Crater Lake National Park and bicycle riding usually don’t occur in the same thought but my husband and I have just returned from mixing the two. We’ve been gone for nine days and are now dealing with the re-entry—cleaning out our little Casita trailer, laundry (he likes to do laundry, thank goodness!), washing dishes, getting rehydrated and caught up on rest—that will take a few days.
Crater Lake is Oregon’s only National Park (Oregon Caves being a National Monument) and is a volcano containing the deepest lake (1,949 ft.) in the U.S. and second deepest in N. America. When Mt. Mazama erupted 7,700 years ago, it collapsed into the interior after vast amounts of lava were expelled,leaving a crater (actually a caldera) six miles across that filled with rain and melting snow waters over the ensuing centuries.This was where I had two wonderful summers in 1961 and 1962 working as a seasonal ranger-naturalist.
I’ve been a member of Friends of Crater Lake for a number of years and receive their newsletters—a good way to keep up on events at the park. Last year we volunteered to help staff an aid station for Ride the Rim, a Saturday when the Rim Drive is closed to automobiles from about 8:00 a.m. to 6:00 p.m. Visitors may still drive from park headquarters to Rim Village and out to the north but about 24 miles of the 33-mile drive are for foot and bicycle travel only. The event is sponsored by the Klamath Falls Chamber of Commerce and Friends of Crater Lake, with assistance from the park service. The Chamber works hard to get donations from different sponsors, with Clif Bars being one of the major participants. Also at each of the five aid stations are water, bananas and some oranges. This year some basic bike tools were available to use as were some first-aid materials such as bandages.
We had such a good time helping last year that this year we decided to have one of us help staff on the first Saturday, while the other rode, and then reverse the process the next Saturday, the 16th and the 24th.
Last year, trolleys that usually take groups of people around the scenic drive were used to bring people and bikes up the hill from park headquarters, the one section of the highway still open to traffic and all uphill. That was a slow, cumbersome process so this time they had no bike hauling, just people, and used buses. If a biker needed to leave his or her bike, there was a corral at each end of this stretch of highway with valet parking. Raffle-type tickets were given to those individuals so the numbers could be matched when they came back to claim their bicycle. Most decided to use the bus service but some opted to bike up (or down) the hill.
We arrived at Lost Creek Campground, a very small (and dusty) camp that is reserved for tents only. Water is available and there are flush toilets but no showers. No lights in the restroom but maybe there are supposed to be. Solar panels provide enough electricity for a paper-towel dispenser, which seemed funny in this remote spot. Small trailers (no toilets) were allowed for volunteers this year, just for the ride weekend. Forest cover here is mostly lodgepole pine and some fir. Many lodgepoles seem to be dying and the park service has used some of the cut trees for firewood.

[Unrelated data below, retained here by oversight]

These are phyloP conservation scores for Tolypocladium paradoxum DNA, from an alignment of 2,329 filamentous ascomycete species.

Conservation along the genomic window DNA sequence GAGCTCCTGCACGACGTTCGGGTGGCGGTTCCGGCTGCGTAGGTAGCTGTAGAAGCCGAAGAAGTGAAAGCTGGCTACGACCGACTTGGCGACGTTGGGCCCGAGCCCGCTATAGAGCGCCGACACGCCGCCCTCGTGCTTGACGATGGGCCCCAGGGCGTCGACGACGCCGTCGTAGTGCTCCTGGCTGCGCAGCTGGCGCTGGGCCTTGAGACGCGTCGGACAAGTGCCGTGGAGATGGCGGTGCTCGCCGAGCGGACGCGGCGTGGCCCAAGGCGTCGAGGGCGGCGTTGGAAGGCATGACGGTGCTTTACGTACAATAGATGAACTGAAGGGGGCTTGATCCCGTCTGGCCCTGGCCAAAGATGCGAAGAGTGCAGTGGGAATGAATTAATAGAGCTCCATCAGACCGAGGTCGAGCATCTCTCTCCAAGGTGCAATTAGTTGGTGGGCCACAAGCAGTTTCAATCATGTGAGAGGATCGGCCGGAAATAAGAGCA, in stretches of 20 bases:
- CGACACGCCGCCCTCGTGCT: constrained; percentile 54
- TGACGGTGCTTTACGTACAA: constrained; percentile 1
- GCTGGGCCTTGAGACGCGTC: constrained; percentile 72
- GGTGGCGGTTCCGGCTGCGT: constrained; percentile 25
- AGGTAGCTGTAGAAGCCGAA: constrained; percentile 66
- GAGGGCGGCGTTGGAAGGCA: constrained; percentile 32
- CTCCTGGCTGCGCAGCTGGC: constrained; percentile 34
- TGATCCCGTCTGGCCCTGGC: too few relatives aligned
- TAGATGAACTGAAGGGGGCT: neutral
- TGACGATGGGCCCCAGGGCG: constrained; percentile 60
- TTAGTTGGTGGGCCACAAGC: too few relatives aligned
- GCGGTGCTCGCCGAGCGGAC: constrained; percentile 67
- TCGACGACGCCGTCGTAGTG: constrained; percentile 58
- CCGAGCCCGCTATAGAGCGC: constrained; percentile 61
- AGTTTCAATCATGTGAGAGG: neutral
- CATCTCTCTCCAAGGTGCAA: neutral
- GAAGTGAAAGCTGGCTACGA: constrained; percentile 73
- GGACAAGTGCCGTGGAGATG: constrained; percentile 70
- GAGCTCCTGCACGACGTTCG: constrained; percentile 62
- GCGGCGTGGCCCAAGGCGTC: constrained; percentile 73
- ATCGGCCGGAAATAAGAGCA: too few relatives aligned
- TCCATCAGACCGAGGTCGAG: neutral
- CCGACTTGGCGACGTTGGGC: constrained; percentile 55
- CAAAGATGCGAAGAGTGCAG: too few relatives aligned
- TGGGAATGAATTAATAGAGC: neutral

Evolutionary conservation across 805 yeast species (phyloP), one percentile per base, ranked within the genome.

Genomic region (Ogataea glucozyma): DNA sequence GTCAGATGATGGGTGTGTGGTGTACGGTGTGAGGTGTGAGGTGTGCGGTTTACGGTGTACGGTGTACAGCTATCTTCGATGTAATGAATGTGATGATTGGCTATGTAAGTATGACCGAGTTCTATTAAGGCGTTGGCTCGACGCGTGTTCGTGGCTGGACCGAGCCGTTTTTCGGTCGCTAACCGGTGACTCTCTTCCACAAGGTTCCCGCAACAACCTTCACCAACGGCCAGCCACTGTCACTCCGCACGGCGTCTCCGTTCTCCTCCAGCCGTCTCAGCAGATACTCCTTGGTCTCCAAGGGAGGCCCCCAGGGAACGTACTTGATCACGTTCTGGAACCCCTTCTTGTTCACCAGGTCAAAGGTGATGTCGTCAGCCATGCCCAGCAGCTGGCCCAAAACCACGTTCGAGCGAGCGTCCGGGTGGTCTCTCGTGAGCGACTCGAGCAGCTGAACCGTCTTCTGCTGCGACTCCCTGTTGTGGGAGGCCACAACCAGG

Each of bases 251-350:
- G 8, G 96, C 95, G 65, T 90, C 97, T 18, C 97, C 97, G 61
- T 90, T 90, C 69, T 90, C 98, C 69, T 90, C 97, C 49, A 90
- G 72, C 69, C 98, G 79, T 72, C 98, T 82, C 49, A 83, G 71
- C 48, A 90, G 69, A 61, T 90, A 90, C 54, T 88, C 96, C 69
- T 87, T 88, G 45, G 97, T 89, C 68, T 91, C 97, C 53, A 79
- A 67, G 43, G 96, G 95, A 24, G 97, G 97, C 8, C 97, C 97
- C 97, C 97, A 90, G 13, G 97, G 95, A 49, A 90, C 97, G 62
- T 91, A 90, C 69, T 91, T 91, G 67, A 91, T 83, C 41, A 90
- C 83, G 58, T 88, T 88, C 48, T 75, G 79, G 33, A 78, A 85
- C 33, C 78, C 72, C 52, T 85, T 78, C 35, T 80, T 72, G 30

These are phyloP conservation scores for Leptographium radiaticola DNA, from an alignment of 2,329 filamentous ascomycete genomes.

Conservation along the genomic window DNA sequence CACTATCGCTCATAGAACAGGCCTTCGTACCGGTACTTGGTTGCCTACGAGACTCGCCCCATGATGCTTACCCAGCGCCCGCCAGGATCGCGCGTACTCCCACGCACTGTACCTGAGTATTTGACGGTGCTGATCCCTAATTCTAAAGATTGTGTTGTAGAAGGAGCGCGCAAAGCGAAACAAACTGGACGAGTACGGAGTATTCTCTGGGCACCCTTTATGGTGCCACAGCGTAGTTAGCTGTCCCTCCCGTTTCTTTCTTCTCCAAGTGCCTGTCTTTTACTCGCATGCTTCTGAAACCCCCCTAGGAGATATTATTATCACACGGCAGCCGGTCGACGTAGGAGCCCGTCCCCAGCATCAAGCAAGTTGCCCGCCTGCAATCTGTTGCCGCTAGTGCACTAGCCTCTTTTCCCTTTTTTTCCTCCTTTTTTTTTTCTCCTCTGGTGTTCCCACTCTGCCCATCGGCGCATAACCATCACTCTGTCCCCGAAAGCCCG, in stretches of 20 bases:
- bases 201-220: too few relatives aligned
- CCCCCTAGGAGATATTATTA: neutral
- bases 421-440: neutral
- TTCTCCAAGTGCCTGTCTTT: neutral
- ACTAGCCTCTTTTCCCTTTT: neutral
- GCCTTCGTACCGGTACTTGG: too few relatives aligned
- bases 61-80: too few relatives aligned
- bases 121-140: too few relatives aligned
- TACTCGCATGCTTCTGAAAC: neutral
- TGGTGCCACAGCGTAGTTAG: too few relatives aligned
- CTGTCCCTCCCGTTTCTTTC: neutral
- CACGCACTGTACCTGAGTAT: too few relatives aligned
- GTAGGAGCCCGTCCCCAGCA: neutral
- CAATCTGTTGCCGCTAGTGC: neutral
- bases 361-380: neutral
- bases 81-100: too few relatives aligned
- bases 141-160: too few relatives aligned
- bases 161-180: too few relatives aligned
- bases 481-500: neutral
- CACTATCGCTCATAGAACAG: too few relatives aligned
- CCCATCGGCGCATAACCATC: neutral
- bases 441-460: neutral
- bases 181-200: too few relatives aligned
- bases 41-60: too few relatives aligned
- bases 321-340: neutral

Behind our site a sign posted on a pine said “NO FISHING” and, in smaller letters, something about protecting Bulltrout. I remarked, out loud, “Where would anyone fish? There’s no water,” then realized, to my delight, that the small stream of Lost Creek ran not 25 feet from our table. The site was equipped with a heavy, metal bear-proof container to store food and a fire ring.
We could see the backside of Mt. Scott from here, rising above us. The moon was huge as it rose and I’m sure would have been reflecting beautifully on the lake. Two members of Friends of Crater Lake came by to register those of us (five I think) who would be volunteering the next day (and included me for the following weekend) so that all could go directly to their posts without having to check in at headquarters. Tom got his bright yellow and orange vest that read Friends of Crater Lake on the back and I could use it when my turn came.
We set the alarm for 6:00 a.m. but got up at 5:30 and ate a quick breakfast. Tom removed my bike from the trailer and put it on the rack on the back of the car. I’d made lunches after we arrived at the campsite the day before and we were soon on our way to the Rim. This was my day to ride.